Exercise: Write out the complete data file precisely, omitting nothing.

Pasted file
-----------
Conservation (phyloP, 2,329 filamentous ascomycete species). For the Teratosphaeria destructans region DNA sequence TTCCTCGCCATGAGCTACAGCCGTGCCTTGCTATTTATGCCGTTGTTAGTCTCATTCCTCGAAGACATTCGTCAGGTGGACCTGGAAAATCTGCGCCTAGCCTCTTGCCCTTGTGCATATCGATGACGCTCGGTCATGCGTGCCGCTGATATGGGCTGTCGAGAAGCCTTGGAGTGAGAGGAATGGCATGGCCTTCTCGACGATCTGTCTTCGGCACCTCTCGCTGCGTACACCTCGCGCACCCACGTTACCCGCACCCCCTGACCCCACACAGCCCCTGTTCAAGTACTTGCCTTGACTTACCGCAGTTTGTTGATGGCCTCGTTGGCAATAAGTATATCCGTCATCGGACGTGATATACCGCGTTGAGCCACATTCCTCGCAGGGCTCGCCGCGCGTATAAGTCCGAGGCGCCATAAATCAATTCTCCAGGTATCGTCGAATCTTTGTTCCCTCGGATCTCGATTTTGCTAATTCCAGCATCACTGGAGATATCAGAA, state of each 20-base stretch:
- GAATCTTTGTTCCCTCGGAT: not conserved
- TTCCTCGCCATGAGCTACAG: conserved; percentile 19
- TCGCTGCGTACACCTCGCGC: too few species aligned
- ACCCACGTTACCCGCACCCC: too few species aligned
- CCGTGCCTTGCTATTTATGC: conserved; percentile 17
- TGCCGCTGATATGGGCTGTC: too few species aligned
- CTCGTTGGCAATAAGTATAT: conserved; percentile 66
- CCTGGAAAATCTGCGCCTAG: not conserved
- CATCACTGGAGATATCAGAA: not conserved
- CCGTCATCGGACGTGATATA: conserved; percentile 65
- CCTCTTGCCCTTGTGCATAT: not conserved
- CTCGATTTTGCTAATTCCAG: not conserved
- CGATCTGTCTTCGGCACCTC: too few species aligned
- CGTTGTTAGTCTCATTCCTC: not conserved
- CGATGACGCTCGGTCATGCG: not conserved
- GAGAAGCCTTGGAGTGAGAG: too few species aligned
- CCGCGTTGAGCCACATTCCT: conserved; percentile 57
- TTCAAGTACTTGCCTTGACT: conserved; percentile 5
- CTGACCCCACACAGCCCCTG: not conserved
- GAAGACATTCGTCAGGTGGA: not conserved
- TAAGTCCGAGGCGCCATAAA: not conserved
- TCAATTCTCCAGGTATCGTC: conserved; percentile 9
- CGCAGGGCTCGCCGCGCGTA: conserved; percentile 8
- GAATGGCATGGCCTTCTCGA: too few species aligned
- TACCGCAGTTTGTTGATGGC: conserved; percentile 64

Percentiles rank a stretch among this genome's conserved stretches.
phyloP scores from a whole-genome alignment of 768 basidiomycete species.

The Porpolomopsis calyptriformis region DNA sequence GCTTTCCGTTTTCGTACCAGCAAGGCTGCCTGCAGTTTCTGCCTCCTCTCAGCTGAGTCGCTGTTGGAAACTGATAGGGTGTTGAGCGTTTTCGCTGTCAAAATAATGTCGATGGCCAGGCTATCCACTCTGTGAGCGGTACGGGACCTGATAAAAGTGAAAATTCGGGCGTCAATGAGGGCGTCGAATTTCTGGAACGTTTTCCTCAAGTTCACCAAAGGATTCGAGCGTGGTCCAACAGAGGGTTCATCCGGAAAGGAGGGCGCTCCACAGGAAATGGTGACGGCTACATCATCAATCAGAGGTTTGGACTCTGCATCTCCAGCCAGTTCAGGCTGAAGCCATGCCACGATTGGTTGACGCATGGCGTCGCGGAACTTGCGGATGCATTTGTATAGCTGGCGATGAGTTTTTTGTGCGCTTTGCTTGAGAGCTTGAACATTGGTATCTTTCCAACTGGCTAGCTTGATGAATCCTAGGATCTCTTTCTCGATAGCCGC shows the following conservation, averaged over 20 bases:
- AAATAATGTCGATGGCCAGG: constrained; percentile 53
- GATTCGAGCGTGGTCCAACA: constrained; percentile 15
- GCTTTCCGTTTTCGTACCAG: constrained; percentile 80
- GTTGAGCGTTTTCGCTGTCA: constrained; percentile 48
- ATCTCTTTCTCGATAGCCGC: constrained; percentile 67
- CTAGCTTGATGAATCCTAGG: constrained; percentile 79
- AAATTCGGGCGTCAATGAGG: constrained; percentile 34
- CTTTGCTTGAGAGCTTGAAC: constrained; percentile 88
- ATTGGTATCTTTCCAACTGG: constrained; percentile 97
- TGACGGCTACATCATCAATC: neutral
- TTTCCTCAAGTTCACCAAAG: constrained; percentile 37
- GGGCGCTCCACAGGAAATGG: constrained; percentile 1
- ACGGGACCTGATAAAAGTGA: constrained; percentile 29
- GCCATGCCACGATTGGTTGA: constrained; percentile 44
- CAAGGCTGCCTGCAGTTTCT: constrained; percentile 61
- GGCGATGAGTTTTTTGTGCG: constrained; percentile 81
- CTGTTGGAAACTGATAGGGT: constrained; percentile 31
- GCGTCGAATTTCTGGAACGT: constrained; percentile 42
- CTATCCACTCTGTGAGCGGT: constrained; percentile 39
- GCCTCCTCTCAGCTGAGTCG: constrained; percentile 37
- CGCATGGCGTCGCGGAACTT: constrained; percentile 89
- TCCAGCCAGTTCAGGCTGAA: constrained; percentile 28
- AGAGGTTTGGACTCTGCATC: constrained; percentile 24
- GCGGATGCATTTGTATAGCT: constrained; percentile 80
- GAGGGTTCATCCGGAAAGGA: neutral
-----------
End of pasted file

Conservation (phyloP, 2,329 filamentous ascomycete species). For the Teratosphaeria destructans region DNA sequence TTCCTCGCCATGAGCTACAGCCGTGCCTTGCTATTTATGCCGTTGTTAGTCTCATTCCTCGAAGACATTCGTCAGGTGGACCTGGAAAATCTGCGCCTAGCCTCTTGCCCTTGTGCATATCGATGACGCTCGGTCATGCGTGCCGCTGATATGGGCTGTCGAGAAGCCTTGGAGTGAGAGGAATGGCATGGCCTTCTCGACGATCTGTCTTCGGCACCTCTCGCTGCGTACACCTCGCGCACCCACGTTACCCGCACCCCCTGACCCCACACAGCCCCTGTTCAAGTACTTGCCTTGACTTACCGCAGTTTGTTGATGGCCTCGTTGGCAATAAGTATATCCGTCATCGGACGTGATATACCGCGTTGAGCCACATTCCTCGCAGGGCTCGCCGCGCGTATAAGTCCGAGGCGCCATAAATCAATTCTCCAGGTATCGTCGAATCTTTGTTCCCTCGGATCTCGATTTTGCTAATTCCAGCATCACTGGAGATATCAGAA, state of each 20-base stretch:
- GAATCTTTGTTCCCTCGGAT: not conserved
- TTCCTCGCCATGAGCTACAG: conserved; percentile 19
- TCGCTGCGTACACCTCGCGC: too few species aligned
- ACCCACGTTACCCGCACCCC: too few species aligned
- CCGTGCCTTGCTATTTATGC: conserved; percentile 17
- TGCCGCTGATATGGGCTGTC: too few species aligned
- CTCGTTGGCAATAAGTATAT: conserved; percentile 66
- CCTGGAAAATCTGCGCCTAG: not conserved
- CATCACTGGAGATATCAGAA: not conserved
- CCGTCATCGGACGTGATATA: conserved; percentile 65
- CCTCTTGCCCTTGTGCATAT: not conserved
- CTCGATTTTGCTAATTCCAG: not conserved
- CGATCTGTCTTCGGCACCTC: too few species aligned
- CGTTGTTAGTCTCATTCCTC: not conserved
- CGATGACGCTCGGTCATGCG: not conserved
- GAGAAGCCTTGGAGTGAGAG: too few species aligned
- CCGCGTTGAGCCACATTCCT: conserved; percentile 57
- TTCAAGTACTTGCCTTGACT: conserved; percentile 5
- CTGACCCCACACAGCCCCTG: not conserved
- GAAGACATTCGTCAGGTGGA: not conserved
- TAAGTCCGAGGCGCCATAAA: not conserved
- TCAATTCTCCAGGTATCGTC: conserved; percentile 9
- CGCAGGGCTCGCCGCGCGTA: conserved; percentile 8
- GAATGGCATGGCCTTCTCGA: too few species aligned
- TACCGCAGTTTGTTGATGGC: conserved; percentile 64

Percentiles rank a stretch among this genome's conserved stretches.
phyloP scores from a whole-genome alignment of 768 basidiomycete species.

The Porpolomopsis calyptriformis region DNA sequence GCTTTCCGTTTTCGTACCAGCAAGGCTGCCTGCAGTTTCTGCCTCCTCTCAGCTGAGTCGCTGTTGGAAACTGATAGGGTGTTGAGCGTTTTCGCTGTCAAAATAATGTCGATGGCCAGGCTATCCACTCTGTGAGCGGTACGGGACCTGATAAAAGTGAAAATTCGGGCGTCAATGAGGGCGTCGAATTTCTGGAACGTTTTCCTCAAGTTCACCAAAGGATTCGAGCGTGGTCCAACAGAGGGTTCATCCGGAAAGGAGGGCGCTCCACAGGAAATGGTGACGGCTACATCATCAATCAGAGGTTTGGACTCTGCATCTCCAGCCAGTTCAGGCTGAAGCCATGCCACGATTGGTTGACGCATGGCGTCGCGGAACTTGCGGATGCATTTGTATAGCTGGCGATGAGTTTTTTGTGCGCTTTGCTTGAGAGCTTGAACATTGGTATCTTTCCAACTGGCTAGCTTGATGAATCCTAGGATCTCTTTCTCGATAGCCGC shows the following conservation, averaged over 20 bases:
- AAATAATGTCGATGGCCAGG: constrained; percentile 53
- GATTCGAGCGTGGTCCAACA: constrained; percentile 15
- GCTTTCCGTTTTCGTACCAG: constrained; percentile 80
- GTTGAGCGTTTTCGCTGTCA: constrained; percentile 48
- ATCTCTTTCTCGATAGCCGC: constrained; percentile 67
- CTAGCTTGATGAATCCTAGG: constrained; percentile 79
- AAATTCGGGCGTCAATGAGG: constrained; percentile 34
- CTTTGCTTGAGAGCTTGAAC: constrained; percentile 88
- ATTGGTATCTTTCCAACTGG: constrained; percentile 97
- TGACGGCTACATCATCAATC: neutral
- TTTCCTCAAGTTCACCAAAG: constrained; percentile 37
- GGGCGCTCCACAGGAAATGG: constrained; percentile 1
- ACGGGACCTGATAAAAGTGA: constrained; percentile 29
- GCCATGCCACGATTGGTTGA: constrained; percentile 44
- CAAGGCTGCCTGCAGTTTCT: constrained; percentile 61
- GGCGATGAGTTTTTTGTGCG: constrained; percentile 81
- CTGTTGGAAACTGATAGGGT: constrained; percentile 31
- GCGTCGAATTTCTGGAACGT: constrained; percentile 42
- CTATCCACTCTGTGAGCGGT: constrained; percentile 39
- GCCTCCTCTCAGCTGAGTCG: constrained; percentile 37
- CGCATGGCGTCGCGGAACTT: constrained; percentile 89
- TCCAGCCAGTTCAGGCTGAA: constrained; percentile 28
- AGAGGTTTGGACTCTGCATC: constrained; percentile 24
- GCGGATGCATTTGTATAGCT: constrained; percentile 80
- GAGGGTTCATCCGGAAAGGA: neutral